With every day passing day, we have to go further into our memories to find the “everyday,” the things we used to take for granted; little things that bothered us about life and people, interactions we routinely had with strangers, and all the “stuff” that used to fill in the cracks of our lives.
Today, I reached back a few years to find one of those moments, when going someplace was common, and stopping at a roadside food court for coffee and a cookie wasn’t a big deal and didn’t require additional steps to ensure my health and the health of others. It’s also a story of not getting something one wants; a story that through today’s lens seems so trivial.
Today, I crave moments like those you’re about to read, and we’ll have them again. When? I don’t know; no one does. But since those moments are rare and somewhat out of our reach in the current world, I wanted to share this one again. Enjoy, stay safe and healthy and remain hopeful for the days when we can again bitch and moan about the most trivial things we encounter.
It was a brief moment in time; a minor encounter. Two men, a young up-and-comer (him) and a crusty, jaded older fellow (me).
It was late afternoon, and with a two-hour drive ahead of me, I decided I needed a pitstop. I pulled the family sedan into the last remaining spot in the parking lot (I rarely use the drive-through, for various reasons I won’t bore you with here; I’ll wait for another day) and hustled in for a quick bathroom stop and a “tall” (translation: “small”) cup of coffee. (After all these years, I still don’t understand the nomenclature of this coffee chain, which also spells Drive-Through “Drive-Thru.”)
Things were going well. The bathroom was open with no wait, and there was no line at the counter. (NOTE: There were at least 10 cars in the Drive-Thru … starting to get my drift about why I don’t use them?)
As I approached, he arrived from across the counter, offering a half-hearted greeting. “Help you?” His facial expression matched the dishwater tone of his voice. The only way it could have been less convincing was if he’d delivered it mid-yawn. It was evident to me he had realized some time ago this wasn’t the career path he had mapped out for himself that night in middle school as he stared at the glow-in-the-dark stars his mother had stuck to his ceiling of his bedroom.
“I’d like a tall coffee with no room for cream, please … oh, and a chocolate chunk cookie,” I said, pointing at the small stack of delicious-looking cookies behind the glass.
“Don’t have any cookies,” he said, his eyes distracted by something over my shoulder as he reflexively swiped my card. He acted like I wasn’t there, but also, he seemed surprised that I didn’t already know that there were no cookies. One thing I did know, however, was there were cookies, specifically three of them, and I knew this because I could see them. They were right there. And I wanted one. (Truth be told, I wanted all three, but I figured one should do the trick, and if you’re familiar with the coffee chain of which I speak, buying all three cookies would have required a small loan, and I simply didn’t have the time or the patience to go through the credit check and wait for the closing documents to arrive.)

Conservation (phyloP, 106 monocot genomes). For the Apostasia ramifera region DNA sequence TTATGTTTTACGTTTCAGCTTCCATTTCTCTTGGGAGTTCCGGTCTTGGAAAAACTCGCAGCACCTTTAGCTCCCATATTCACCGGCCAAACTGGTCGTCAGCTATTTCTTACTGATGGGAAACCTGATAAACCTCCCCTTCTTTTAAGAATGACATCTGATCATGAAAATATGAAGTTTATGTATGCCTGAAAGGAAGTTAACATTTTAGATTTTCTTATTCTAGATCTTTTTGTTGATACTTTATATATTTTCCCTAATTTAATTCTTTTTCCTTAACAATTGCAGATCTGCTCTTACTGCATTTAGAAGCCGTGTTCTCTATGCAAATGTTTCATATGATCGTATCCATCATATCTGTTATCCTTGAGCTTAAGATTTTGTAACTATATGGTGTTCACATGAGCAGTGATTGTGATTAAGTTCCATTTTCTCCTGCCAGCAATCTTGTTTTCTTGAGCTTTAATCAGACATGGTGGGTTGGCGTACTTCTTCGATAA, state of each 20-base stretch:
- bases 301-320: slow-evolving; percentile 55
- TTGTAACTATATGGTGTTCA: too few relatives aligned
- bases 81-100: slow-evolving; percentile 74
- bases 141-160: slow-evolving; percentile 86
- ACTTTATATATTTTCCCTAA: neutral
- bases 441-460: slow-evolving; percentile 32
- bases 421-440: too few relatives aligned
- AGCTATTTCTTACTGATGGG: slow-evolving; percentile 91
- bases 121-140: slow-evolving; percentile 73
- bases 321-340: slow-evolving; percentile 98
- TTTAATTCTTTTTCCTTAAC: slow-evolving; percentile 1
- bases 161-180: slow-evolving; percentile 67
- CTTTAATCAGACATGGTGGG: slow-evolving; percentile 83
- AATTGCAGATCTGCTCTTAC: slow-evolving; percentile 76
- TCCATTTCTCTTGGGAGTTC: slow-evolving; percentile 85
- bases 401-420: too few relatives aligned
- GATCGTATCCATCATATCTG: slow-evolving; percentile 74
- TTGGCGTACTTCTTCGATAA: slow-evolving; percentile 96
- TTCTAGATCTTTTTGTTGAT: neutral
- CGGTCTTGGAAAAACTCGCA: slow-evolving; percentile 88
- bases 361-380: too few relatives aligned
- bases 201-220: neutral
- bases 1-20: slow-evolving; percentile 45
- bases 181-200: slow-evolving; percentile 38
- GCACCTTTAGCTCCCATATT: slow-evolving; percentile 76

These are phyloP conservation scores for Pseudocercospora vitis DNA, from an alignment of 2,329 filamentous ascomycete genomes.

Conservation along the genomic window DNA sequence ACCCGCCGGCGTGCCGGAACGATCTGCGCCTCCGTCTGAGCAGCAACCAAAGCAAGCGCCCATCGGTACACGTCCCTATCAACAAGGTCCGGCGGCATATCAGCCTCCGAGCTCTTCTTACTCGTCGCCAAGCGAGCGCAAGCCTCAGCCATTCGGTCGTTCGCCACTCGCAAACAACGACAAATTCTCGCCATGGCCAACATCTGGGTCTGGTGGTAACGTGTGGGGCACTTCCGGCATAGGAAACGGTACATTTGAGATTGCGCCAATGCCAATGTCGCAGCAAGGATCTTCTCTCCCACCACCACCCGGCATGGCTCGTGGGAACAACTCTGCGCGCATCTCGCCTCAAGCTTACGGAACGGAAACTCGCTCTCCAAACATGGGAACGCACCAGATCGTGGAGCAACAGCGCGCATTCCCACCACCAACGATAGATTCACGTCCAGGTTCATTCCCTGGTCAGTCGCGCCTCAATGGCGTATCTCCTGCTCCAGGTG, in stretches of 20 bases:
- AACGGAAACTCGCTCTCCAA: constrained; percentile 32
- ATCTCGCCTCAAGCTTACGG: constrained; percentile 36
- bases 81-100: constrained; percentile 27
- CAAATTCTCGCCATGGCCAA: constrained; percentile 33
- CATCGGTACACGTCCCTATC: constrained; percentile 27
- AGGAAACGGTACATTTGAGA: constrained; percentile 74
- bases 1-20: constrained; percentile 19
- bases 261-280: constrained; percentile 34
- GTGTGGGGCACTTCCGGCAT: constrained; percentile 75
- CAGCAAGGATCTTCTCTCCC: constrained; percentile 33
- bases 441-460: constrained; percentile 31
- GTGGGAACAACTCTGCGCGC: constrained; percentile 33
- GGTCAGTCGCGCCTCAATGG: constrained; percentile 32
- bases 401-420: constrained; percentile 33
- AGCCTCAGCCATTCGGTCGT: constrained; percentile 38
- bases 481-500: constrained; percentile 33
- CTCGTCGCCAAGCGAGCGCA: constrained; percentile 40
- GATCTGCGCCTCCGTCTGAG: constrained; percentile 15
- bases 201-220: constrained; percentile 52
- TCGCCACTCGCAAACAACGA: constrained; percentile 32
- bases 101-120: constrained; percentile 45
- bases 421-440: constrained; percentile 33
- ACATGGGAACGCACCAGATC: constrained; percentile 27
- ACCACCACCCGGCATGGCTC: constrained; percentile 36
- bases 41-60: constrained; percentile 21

I looked at him, but he wasn’t looking at me. He was looking past me, smiling and nodding to whomever was over my shoulder. I continued to look at him until finally, he slowly directed his dead eyes in my direction as if to say, “Why are you still standing here?” As I started to point to the glass where I saw the cookies (again, I didn’t just see the cookies in some hunger- or chocolate-deprived haze, they actually existed), he broke in as if reading my mind: “Only for display.”
In a way, it was comedic, and I wondered if this guy was playing a joke on me. (Maybe that was what triggered the knowing smile he launched over my shoulder seconds earlier, a “Hey, watch me screw with this old guy” nod to his buddy working at Auntie Anne’s Pretzels across the way.)
As I retracted my pointer finger (the one indicating the location of the cookies that apparently didn’t exist), I thought about saying something but decided against it, taking my coffee and leaving with a quick, “OK, thank you.”
Moments later, as I drove away (after, of course, spilling part of my tall-small coffee directly into the cup holder of the family sedan), I thought about that encounter, and three things popped into my head (this is where my crustiness will become evident):
1. If you’re “out” of something (like cookies, for instance), maybe you should take the display models out of the case so you’re not advertising something you don’t have.
2. Those cookies looked real to me, and damn it, I shouldn’t have let that guy off the hook so easily. Maybe I should have asked to talk to the manager to get to the bottom of this cookie conspiracy. (That’s right, I don’t believe for a minute that he was acting alone; this thing was likely part of a much larger scheme … or scam … or sham. And the more I think about it, the more I believe those display cookies were real, available and appropriate for human consumption, which means they did indeed have cookies, cookies which I had a legal right to purchase.)
3. At that moment, sitting in the car with a half cup of coffee occupying the cup holder, I really wanted a cookie, much, much more than I did moments earlier when I pulled into the parking lot of that food court.
In the end, I got home safely, without incident … and without my cookie.
Here’s to normal, everyday situations and moments that frustrate us. Keep the faith, stay healthy and … peace, just peace.
© 2020 David R. Haznaw